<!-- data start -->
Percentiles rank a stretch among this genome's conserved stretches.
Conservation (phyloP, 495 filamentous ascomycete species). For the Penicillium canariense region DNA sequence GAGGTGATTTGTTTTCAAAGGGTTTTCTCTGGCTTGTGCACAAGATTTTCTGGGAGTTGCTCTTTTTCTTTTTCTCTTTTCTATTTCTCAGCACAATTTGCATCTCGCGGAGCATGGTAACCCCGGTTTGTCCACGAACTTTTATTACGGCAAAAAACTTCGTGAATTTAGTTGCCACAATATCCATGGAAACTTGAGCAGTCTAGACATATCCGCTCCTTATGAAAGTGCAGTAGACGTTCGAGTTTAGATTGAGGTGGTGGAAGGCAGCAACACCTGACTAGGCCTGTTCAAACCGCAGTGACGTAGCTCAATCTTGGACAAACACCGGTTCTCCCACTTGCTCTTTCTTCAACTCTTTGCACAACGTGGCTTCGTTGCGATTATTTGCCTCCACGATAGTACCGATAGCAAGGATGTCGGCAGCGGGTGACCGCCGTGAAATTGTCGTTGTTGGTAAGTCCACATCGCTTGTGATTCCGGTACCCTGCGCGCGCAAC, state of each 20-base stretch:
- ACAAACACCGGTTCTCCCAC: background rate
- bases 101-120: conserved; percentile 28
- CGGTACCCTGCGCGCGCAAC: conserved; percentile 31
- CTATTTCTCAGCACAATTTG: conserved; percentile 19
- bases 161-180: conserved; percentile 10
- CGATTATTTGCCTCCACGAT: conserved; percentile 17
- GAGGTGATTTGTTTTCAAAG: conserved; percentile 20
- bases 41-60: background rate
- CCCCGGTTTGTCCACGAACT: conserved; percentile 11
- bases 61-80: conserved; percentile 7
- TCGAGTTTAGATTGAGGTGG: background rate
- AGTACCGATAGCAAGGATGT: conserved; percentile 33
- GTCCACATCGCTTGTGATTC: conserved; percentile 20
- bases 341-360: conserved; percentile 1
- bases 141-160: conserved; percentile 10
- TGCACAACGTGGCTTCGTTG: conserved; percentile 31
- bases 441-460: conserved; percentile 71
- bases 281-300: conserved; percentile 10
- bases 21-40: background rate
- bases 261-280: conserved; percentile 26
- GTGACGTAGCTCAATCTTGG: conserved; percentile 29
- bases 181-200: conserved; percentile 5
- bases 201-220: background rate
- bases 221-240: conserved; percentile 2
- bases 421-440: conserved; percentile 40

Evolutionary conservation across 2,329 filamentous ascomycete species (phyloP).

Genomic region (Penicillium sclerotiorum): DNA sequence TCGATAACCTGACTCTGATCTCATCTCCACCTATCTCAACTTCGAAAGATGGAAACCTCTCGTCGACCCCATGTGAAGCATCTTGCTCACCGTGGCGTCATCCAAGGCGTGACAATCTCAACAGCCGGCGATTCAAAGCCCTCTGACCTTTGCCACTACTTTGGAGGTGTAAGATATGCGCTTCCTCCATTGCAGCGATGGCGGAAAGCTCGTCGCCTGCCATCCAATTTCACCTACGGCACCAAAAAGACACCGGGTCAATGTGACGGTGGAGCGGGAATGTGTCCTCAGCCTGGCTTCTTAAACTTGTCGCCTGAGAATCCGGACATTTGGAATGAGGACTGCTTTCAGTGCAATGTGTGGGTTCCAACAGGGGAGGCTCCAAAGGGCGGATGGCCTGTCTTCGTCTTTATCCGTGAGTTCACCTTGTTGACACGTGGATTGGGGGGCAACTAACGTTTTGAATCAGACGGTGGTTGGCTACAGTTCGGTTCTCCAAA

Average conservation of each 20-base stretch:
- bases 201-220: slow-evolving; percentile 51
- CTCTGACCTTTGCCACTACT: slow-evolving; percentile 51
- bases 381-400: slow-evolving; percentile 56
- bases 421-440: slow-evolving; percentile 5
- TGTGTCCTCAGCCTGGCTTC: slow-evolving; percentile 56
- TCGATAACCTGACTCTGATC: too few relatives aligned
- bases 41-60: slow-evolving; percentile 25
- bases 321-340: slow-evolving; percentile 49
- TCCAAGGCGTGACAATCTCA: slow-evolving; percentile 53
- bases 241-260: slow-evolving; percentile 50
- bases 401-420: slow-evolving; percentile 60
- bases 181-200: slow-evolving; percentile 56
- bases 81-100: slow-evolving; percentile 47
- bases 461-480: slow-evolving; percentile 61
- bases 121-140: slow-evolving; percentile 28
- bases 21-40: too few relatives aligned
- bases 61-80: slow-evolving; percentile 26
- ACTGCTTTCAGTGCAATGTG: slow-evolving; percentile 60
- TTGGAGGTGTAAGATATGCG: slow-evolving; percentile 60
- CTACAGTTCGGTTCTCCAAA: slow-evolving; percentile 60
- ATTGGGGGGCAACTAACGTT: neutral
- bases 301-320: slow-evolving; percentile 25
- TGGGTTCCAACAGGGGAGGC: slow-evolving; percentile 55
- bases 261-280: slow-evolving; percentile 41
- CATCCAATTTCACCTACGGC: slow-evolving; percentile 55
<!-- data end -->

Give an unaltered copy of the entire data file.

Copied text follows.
Percentiles rank a stretch among this genome's conserved stretches.
Conservation (phyloP, 495 filamentous ascomycete species). For the Penicillium canariense region DNA sequence GAGGTGATTTGTTTTCAAAGGGTTTTCTCTGGCTTGTGCACAAGATTTTCTGGGAGTTGCTCTTTTTCTTTTTCTCTTTTCTATTTCTCAGCACAATTTGCATCTCGCGGAGCATGGTAACCCCGGTTTGTCCACGAACTTTTATTACGGCAAAAAACTTCGTGAATTTAGTTGCCACAATATCCATGGAAACTTGAGCAGTCTAGACATATCCGCTCCTTATGAAAGTGCAGTAGACGTTCGAGTTTAGATTGAGGTGGTGGAAGGCAGCAACACCTGACTAGGCCTGTTCAAACCGCAGTGACGTAGCTCAATCTTGGACAAACACCGGTTCTCCCACTTGCTCTTTCTTCAACTCTTTGCACAACGTGGCTTCGTTGCGATTATTTGCCTCCACGATAGTACCGATAGCAAGGATGTCGGCAGCGGGTGACCGCCGTGAAATTGTCGTTGTTGGTAAGTCCACATCGCTTGTGATTCCGGTACCCTGCGCGCGCAAC, state of each 20-base stretch:
- ACAAACACCGGTTCTCCCAC: background rate
- bases 101-120: conserved; percentile 28
- CGGTACCCTGCGCGCGCAAC: conserved; percentile 31
- CTATTTCTCAGCACAATTTG: conserved; percentile 19
- bases 161-180: conserved; percentile 10
- CGATTATTTGCCTCCACGAT: conserved; percentile 17
- GAGGTGATTTGTTTTCAAAG: conserved; percentile 20
- bases 41-60: background rate
- CCCCGGTTTGTCCACGAACT: conserved; percentile 11
- bases 61-80: conserved; percentile 7
- TCGAGTTTAGATTGAGGTGG: background rate
- AGTACCGATAGCAAGGATGT: conserved; percentile 33
- GTCCACATCGCTTGTGATTC: conserved; percentile 20
- bases 341-360: conserved; percentile 1
- bases 141-160: conserved; percentile 10
- TGCACAACGTGGCTTCGTTG: conserved; percentile 31
- bases 441-460: conserved; percentile 71
- bases 281-300: conserved; percentile 10
- bases 21-40: background rate
- bases 261-280: conserved; percentile 26
- GTGACGTAGCTCAATCTTGG: conserved; percentile 29
- bases 181-200: conserved; percentile 5
- bases 201-220: background rate
- bases 221-240: conserved; percentile 2
- bases 421-440: conserved; percentile 40

Evolutionary conservation across 2,329 filamentous ascomycete species (phyloP).

Genomic region (Penicillium sclerotiorum): DNA sequence TCGATAACCTGACTCTGATCTCATCTCCACCTATCTCAACTTCGAAAGATGGAAACCTCTCGTCGACCCCATGTGAAGCATCTTGCTCACCGTGGCGTCATCCAAGGCGTGACAATCTCAACAGCCGGCGATTCAAAGCCCTCTGACCTTTGCCACTACTTTGGAGGTGTAAGATATGCGCTTCCTCCATTGCAGCGATGGCGGAAAGCTCGTCGCCTGCCATCCAATTTCACCTACGGCACCAAAAAGACACCGGGTCAATGTGACGGTGGAGCGGGAATGTGTCCTCAGCCTGGCTTCTTAAACTTGTCGCCTGAGAATCCGGACATTTGGAATGAGGACTGCTTTCAGTGCAATGTGTGGGTTCCAACAGGGGAGGCTCCAAAGGGCGGATGGCCTGTCTTCGTCTTTATCCGTGAGTTCACCTTGTTGACACGTGGATTGGGGGGCAACTAACGTTTTGAATCAGACGGTGGTTGGCTACAGTTCGGTTCTCCAAA

Average conservation of each 20-base stretch:
- bases 201-220: slow-evolving; percentile 51
- CTCTGACCTTTGCCACTACT: slow-evolving; percentile 51
- bases 381-400: slow-evolving; percentile 56
- bases 421-440: slow-evolving; percentile 5
- TGTGTCCTCAGCCTGGCTTC: slow-evolving; percentile 56
- TCGATAACCTGACTCTGATC: too few relatives aligned
- bases 41-60: slow-evolving; percentile 25
- bases 321-340: slow-evolving; percentile 49
- TCCAAGGCGTGACAATCTCA: slow-evolving; percentile 53
- bases 241-260: slow-evolving; percentile 50
- bases 401-420: slow-evolving; percentile 60
- bases 181-200: slow-evolving; percentile 56
- bases 81-100: slow-evolving; percentile 47
- bases 461-480: slow-evolving; percentile 61
- bases 121-140: slow-evolving; percentile 28
- bases 21-40: too few relatives aligned
- bases 61-80: slow-evolving; percentile 26
- ACTGCTTTCAGTGCAATGTG: slow-evolving; percentile 60
- TTGGAGGTGTAAGATATGCG: slow-evolving; percentile 60
- CTACAGTTCGGTTCTCCAAA: slow-evolving; percentile 60
- ATTGGGGGGCAACTAACGTT: neutral
- bases 301-320: slow-evolving; percentile 25
- TGGGTTCCAACAGGGGAGGC: slow-evolving; percentile 55
- bases 261-280: slow-evolving; percentile 41
- CATCCAATTTCACCTACGGC: slow-evolving; percentile 55